AR/VR and Military Use (no politics please) — Oculus
New to the forums? Click here to read the "How To" Guide.

Developer? Click here to go to the Developer Forums.

AR/VR and Military Use (no politics please)

DaftnDirectDaftnDirect Posts: 4,718 Valuable Player

Interesting article about providing HoloLens to the military.

https://www.bbc.co.uk/news/technology-47339774

50 Microsoft employees let the company know that's not what they signed up for. It's probably going to become a big issue as AR & VR becomes commonplace in various aspects of life.

My view is, where military cutting edge technology is concerned, that train left the station a long time ago. But I can completely understand the employees viewpoints, if the possibility of military use wasn't in their job descriptions, they seem to me to have a legitimate grievance.

I assume Oculus have mechanisms in place to allow it's employees have a say. Or are at least more explicit in the contracts they write up.

Intel 5820K OC@4Ghz, Titan X (Maxwell), 16GB Corsair Vengeance DDR4, ASRock X99 Taichi, Samsung 500Gb 960 Evo M.2, Corsair H100i v2 Cooler, Inateck KTU3FR-4P USB 3 card, Windows 10 Pro v1903 (18362.175)

Comments

  • RichooalRichooal Posts: 1,041
    Wintermute
    In an ideal world, all the sensible, well rounded people would get together and decide what's good and what's bad for everybody. But then you would get minority groups jumping up and down complaining. I don't think we'll ever win because we have so many individuals living together.

    I don't think it should be employees deciding the direction a company takes, and in the Microsoft example, we're talking about 0.04% of the employee's objecting.
    If the company direction is hard to live with it's probably better to leave and have no part in it.

    Also it could be argued that the use of HoloLens technology in the military would save the lives of those using it. Being able to see something added digitally gives options to avoid as well as encounter.
    i5 6600k - GTX1060 - 8GB RAM - 0 PROBLEMS
  • DaftnDirectDaftnDirect Posts: 4,718 Valuable Player
    edited February 23

    Totally agree. But an employees contract should include a clause stating something like 'Microsoft reserves the right to use the technology you're developing in any way it sees fit'. Also, not sure what percentage that 50 is of the total HoloLens development team. Maybe a small percentage but more than .04% I'm guessing (unless the letter signatories were form all areas of Microsoft's business).

    The problem probably stems from the big divide between what most people associate VR/AR use with when they become developers, I.e. entertainment, and a $480m contract for military use (Edit: and the line between what Microsoft has previously done with military contracts and what is now seen as weapons development).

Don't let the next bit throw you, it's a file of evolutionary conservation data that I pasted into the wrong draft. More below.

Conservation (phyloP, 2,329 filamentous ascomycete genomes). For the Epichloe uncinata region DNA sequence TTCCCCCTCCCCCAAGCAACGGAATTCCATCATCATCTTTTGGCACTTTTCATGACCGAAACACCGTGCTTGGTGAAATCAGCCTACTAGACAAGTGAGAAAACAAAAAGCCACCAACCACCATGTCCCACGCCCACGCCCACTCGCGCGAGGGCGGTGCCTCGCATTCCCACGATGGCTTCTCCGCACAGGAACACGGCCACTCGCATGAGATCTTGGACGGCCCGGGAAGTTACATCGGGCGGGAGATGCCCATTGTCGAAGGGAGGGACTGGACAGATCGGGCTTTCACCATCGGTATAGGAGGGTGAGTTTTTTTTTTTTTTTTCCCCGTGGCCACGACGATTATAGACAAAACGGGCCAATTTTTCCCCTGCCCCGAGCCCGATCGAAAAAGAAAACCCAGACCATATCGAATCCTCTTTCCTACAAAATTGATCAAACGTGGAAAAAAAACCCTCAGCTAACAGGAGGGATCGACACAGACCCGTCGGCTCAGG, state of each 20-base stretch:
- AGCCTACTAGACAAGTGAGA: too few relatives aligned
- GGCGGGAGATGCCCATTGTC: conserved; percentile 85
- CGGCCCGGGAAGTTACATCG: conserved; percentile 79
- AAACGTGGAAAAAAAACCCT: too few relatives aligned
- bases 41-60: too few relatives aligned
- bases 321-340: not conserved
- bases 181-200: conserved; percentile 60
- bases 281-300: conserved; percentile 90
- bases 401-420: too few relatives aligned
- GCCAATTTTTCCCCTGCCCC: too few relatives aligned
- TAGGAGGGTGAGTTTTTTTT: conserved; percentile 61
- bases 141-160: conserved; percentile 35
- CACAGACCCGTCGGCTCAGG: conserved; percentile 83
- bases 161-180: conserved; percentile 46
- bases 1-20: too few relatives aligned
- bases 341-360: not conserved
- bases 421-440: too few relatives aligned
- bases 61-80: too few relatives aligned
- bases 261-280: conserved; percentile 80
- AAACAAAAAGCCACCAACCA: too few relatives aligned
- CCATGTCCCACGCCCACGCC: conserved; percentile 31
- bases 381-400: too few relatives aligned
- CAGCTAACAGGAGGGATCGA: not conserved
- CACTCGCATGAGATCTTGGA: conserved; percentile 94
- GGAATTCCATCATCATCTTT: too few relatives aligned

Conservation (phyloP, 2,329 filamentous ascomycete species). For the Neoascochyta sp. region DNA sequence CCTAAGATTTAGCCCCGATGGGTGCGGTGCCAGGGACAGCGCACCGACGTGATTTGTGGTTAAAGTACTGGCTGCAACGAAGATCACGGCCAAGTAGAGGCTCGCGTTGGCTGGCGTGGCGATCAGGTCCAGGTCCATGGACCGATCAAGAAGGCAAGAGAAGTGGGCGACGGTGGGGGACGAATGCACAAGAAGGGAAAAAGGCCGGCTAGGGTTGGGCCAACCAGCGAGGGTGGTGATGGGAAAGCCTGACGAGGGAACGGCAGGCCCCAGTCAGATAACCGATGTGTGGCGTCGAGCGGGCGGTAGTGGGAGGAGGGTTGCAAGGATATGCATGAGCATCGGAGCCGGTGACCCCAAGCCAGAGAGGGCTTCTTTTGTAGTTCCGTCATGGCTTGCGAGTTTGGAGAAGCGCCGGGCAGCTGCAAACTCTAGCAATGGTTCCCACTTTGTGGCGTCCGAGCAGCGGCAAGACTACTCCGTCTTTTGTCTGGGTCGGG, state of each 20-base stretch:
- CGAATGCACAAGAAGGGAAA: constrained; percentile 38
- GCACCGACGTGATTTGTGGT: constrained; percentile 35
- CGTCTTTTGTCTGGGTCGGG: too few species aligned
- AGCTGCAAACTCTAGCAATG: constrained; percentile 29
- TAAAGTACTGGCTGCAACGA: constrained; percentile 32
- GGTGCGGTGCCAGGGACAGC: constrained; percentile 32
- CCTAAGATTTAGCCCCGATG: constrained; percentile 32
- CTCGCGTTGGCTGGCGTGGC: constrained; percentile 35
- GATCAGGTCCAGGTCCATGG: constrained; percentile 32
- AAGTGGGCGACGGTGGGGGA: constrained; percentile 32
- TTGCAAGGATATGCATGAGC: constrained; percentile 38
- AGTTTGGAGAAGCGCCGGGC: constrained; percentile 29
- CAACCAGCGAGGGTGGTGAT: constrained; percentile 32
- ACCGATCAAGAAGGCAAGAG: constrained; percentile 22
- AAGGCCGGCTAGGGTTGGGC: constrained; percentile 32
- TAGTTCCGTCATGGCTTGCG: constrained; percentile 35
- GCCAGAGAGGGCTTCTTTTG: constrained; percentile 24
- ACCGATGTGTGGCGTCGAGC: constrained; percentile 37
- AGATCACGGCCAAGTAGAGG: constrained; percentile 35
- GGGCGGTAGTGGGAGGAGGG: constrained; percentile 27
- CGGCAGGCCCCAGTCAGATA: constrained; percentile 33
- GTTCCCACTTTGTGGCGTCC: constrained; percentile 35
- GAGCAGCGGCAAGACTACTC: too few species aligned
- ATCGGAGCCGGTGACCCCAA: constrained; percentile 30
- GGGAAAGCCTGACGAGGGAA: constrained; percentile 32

Edit:

    Incidentally I have no issue with military use of technology and I made the same arguments about engineering saving lives rather than costing lives when I was asked the same question during my very first job interview for aircraft technician with the RAF.

    I think though that HoloLens devs wouldn't have had a similar question asked at their interviews, and looking at the figures, 100,000 headsets for the military is a large enough percentage of overall sales to warrant that question being asked.

    Just my view.

    Intel 5820K OC@4Ghz, Titan X (Maxwell), 16GB Corsair Vengeance DDR4, ASRock X99 Taichi, Samsung 500Gb 960 Evo M.2, Corsair H100i v2 Cooler, Inateck KTU3FR-4P USB 3 card, Windows 10 Pro v1903 (18362.175)
  • saami81saami81 Posts: 100
    Art3mis
    VR isnt good for military use. THere was a big article in finnish PELIT-magazine about it. Itt was said that VR glasses are way too big and it is impossible to use weapons naturally with them. Even for simulator uses old way with cockpit and screens is better.

    That was an finnish military professionals opinion. I trust that they know what they talk about.
  • DaftnDirectDaftnDirect Posts: 4,718 Valuable Player
    One day, headsets will be small enough for that not to be an issue I think @saami81 but yeah, right now probably worth investigating the possibilities rather than for use in combat situations.
    Intel 5820K OC@4Ghz, Titan X (Maxwell), 16GB Corsair Vengeance DDR4, ASRock X99 Taichi, Samsung 500Gb 960 Evo M.2, Corsair H100i v2 Cooler, Inateck KTU3FR-4P USB 3 card, Windows 10 Pro v1903 (18362.175)
  • LZoltowskiLZoltowski Posts: 6,738 Volunteer Moderator
    edited February 23
    I think AR will definitely be used in a HUD kind of way more and more. Basically what games have had for ages. 

    Combined with biometric sensors, infrared lasers and all sort of another tech, such as smart guns etc,  a soldier could in theory have